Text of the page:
In the picture yes, Its the BMS which I only use for charging. It is covered when the boat is running and I always remove the batteries after use.
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  #52  
Old 01-04-2017, 10:36 AM
Irie Irie is offline
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Been a while since I've updated this thread. The lake has been frozen for sometime now but I did manage to pull the motor mount and change the swivel plate before it iced up. Boat handling has improved with the new swivel and the entire driveline now sits 3/4" lower.

I also reworked the 10.5 x 12 prop into a semi-cleaver. I lost a little top speed (.5 mph) but gained efficiency and the prop performs much better through the throttle range.

Below is the last run before the ice arrived.

DIY Electric Surface Drive-snapshot000002-2-.jpg

https://youtu.be/bnRqIf6_nxQ
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Last edited by Irie : 01-04-2017 at 11:01 AM. Reason: video embed problems
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  #53  
Old 01-04-2017, 10:26 PM
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tom kane tom kane is offline
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Thats all the proof anyone needs, that you can have a Surface drive and a Subsurface drive all in one.
A prop close to the transom.
No need for a long tail boat drive and all that inconvenience
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  #54  
Old 01-07-2017, 03:55 PM
mydauphin mydauphin is offline
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Tom depending on your boat, prop size and speed, the prop has to be a certain distance from hull to avoid all kindness of problems. With my props moving then back further allowed me to stay in the water at the speed I run. There is a big hole in the water right behind my boats transom that would be a horrible place to put props or rudders. But 6 feet back, there is a big bump. And I benefit from shallower draft than having my prop under stern. Of course, on a smaller boat the number are much less.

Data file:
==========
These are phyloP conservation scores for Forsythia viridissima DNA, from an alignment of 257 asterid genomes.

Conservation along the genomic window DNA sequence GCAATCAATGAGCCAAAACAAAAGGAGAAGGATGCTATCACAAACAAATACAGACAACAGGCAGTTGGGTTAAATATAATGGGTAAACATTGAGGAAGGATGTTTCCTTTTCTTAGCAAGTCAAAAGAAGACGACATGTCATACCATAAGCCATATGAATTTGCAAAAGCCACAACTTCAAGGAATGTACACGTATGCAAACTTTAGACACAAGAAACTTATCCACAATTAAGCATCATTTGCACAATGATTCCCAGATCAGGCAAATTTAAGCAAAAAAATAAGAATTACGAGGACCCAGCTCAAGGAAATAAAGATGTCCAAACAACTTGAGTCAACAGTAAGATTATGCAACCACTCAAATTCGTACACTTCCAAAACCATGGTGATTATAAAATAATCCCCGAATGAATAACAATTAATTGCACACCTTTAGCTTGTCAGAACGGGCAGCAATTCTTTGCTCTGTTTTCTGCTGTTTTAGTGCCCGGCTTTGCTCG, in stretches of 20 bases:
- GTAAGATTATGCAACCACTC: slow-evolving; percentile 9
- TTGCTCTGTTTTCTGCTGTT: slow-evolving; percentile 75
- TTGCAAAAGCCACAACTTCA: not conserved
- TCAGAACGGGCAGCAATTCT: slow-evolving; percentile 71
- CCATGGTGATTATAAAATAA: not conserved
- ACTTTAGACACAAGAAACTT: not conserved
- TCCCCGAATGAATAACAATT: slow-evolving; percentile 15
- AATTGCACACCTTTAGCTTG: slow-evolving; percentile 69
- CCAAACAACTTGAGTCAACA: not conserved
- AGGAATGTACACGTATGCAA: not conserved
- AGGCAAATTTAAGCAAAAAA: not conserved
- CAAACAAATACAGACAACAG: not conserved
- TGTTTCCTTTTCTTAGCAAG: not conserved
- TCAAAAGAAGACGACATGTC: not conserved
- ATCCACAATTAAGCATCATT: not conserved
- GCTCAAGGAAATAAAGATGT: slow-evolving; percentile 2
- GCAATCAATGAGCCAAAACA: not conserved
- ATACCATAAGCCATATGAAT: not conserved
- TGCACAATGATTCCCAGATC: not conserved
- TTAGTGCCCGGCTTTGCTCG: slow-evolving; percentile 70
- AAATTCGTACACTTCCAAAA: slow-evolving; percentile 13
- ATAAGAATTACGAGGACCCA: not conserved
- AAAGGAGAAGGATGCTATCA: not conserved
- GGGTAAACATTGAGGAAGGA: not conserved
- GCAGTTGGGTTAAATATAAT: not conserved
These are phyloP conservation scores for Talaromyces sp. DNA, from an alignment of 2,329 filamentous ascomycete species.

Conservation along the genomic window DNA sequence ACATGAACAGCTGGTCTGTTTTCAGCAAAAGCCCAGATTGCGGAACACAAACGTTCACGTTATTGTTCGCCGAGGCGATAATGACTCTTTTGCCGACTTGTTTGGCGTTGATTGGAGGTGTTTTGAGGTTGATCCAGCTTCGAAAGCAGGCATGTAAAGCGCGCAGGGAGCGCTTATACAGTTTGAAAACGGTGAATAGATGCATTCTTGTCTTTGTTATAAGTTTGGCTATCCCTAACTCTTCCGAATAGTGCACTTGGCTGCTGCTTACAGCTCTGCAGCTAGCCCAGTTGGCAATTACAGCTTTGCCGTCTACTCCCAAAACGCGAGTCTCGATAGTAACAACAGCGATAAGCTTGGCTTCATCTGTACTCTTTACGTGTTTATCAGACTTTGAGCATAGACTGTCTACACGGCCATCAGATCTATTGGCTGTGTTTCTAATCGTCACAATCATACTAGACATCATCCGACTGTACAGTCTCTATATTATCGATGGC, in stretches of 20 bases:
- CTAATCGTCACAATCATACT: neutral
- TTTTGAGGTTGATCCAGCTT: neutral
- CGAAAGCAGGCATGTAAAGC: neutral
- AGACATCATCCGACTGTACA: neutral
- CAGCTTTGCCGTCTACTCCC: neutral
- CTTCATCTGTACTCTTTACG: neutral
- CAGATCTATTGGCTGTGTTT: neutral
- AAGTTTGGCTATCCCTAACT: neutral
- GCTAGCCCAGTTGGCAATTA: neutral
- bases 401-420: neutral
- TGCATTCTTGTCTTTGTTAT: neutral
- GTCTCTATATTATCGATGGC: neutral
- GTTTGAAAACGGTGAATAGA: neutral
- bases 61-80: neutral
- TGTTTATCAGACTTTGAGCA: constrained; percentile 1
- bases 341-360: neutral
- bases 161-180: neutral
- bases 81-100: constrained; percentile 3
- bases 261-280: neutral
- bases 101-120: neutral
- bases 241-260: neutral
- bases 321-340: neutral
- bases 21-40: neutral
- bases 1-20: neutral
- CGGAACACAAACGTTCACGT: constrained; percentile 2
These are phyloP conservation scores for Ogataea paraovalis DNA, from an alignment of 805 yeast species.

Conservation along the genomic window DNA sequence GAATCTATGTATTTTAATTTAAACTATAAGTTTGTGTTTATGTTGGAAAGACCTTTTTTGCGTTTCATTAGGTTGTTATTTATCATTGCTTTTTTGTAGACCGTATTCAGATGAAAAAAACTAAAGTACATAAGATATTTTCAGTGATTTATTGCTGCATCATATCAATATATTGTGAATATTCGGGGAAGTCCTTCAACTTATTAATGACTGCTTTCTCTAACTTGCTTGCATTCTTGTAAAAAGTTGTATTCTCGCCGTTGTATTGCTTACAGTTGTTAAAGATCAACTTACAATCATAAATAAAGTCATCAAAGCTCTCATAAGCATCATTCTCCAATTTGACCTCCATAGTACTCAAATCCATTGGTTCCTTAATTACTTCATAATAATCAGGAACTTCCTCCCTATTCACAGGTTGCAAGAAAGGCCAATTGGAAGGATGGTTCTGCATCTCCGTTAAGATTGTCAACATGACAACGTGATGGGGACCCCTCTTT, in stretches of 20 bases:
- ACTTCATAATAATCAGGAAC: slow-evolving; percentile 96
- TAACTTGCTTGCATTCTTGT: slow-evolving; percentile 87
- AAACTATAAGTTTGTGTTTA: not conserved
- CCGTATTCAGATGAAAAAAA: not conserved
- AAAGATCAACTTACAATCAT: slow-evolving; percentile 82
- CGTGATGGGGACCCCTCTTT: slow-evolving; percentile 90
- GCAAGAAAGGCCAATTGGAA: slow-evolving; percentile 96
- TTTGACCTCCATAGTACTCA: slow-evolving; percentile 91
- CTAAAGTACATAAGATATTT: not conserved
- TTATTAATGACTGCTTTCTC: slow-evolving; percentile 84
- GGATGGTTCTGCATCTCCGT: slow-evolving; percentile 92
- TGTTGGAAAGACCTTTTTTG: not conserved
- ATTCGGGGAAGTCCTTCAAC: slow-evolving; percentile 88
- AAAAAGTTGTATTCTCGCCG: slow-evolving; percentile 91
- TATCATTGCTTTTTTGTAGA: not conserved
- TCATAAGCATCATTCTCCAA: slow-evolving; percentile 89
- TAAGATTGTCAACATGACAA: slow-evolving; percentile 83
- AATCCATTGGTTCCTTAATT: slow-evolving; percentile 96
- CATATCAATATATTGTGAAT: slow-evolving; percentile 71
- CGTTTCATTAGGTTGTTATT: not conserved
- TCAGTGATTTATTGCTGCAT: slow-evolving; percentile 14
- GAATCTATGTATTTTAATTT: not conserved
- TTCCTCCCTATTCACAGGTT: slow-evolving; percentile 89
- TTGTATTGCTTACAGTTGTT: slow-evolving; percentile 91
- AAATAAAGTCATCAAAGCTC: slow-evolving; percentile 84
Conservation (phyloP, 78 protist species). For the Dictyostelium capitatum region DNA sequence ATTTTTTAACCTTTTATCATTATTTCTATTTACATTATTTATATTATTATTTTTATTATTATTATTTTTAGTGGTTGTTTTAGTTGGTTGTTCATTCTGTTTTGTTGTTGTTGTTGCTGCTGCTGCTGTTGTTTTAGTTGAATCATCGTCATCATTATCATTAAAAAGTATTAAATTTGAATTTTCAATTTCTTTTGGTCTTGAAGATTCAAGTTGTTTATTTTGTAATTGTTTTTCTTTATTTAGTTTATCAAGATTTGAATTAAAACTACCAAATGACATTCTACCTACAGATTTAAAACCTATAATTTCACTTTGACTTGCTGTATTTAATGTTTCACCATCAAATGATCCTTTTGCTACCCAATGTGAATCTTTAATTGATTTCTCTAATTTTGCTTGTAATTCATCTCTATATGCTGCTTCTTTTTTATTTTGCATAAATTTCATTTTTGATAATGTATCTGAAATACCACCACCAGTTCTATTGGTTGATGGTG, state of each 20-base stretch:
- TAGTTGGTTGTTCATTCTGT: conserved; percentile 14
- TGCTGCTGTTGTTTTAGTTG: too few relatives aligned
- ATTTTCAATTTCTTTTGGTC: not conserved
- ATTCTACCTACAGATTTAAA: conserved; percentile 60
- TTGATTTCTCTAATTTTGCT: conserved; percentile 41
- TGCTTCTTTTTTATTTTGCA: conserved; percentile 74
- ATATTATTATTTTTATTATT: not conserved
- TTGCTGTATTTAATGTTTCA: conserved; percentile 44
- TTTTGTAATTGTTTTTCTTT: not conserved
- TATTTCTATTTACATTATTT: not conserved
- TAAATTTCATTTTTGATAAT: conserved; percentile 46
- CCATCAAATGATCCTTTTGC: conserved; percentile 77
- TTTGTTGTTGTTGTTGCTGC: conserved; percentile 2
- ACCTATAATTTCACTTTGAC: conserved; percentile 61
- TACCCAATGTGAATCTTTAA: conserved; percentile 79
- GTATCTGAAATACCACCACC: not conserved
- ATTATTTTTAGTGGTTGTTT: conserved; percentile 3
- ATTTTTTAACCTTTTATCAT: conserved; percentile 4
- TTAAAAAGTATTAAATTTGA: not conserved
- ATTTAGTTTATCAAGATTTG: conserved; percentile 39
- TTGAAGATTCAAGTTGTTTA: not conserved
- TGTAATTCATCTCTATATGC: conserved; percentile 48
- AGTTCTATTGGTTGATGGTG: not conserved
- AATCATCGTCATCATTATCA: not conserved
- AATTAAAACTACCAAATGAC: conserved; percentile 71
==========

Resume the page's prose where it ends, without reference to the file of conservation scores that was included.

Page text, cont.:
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  #55  
Old 01-07-2017, 08:37 PM
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tom kane tom kane is offline
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I understand what you are saying but having the prop close to the transom was no problem for Hickman`s sea sled.
It`s not at all convenient to have a prop with a rudder 6 feet behind your transom.
When you can alter the running level of your prop at will close to the transom you can run it in clear water under some pressure starting to rise to form your big bump.

The difference of the running level of a prop in subsurface mode to surface mode is no more than less than half the diameter of your prop.
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  #56  
Old 01-09-2017, 10:52 AM
Irie Irie is offline
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Quote:
Originally Posted by mydauphin View Post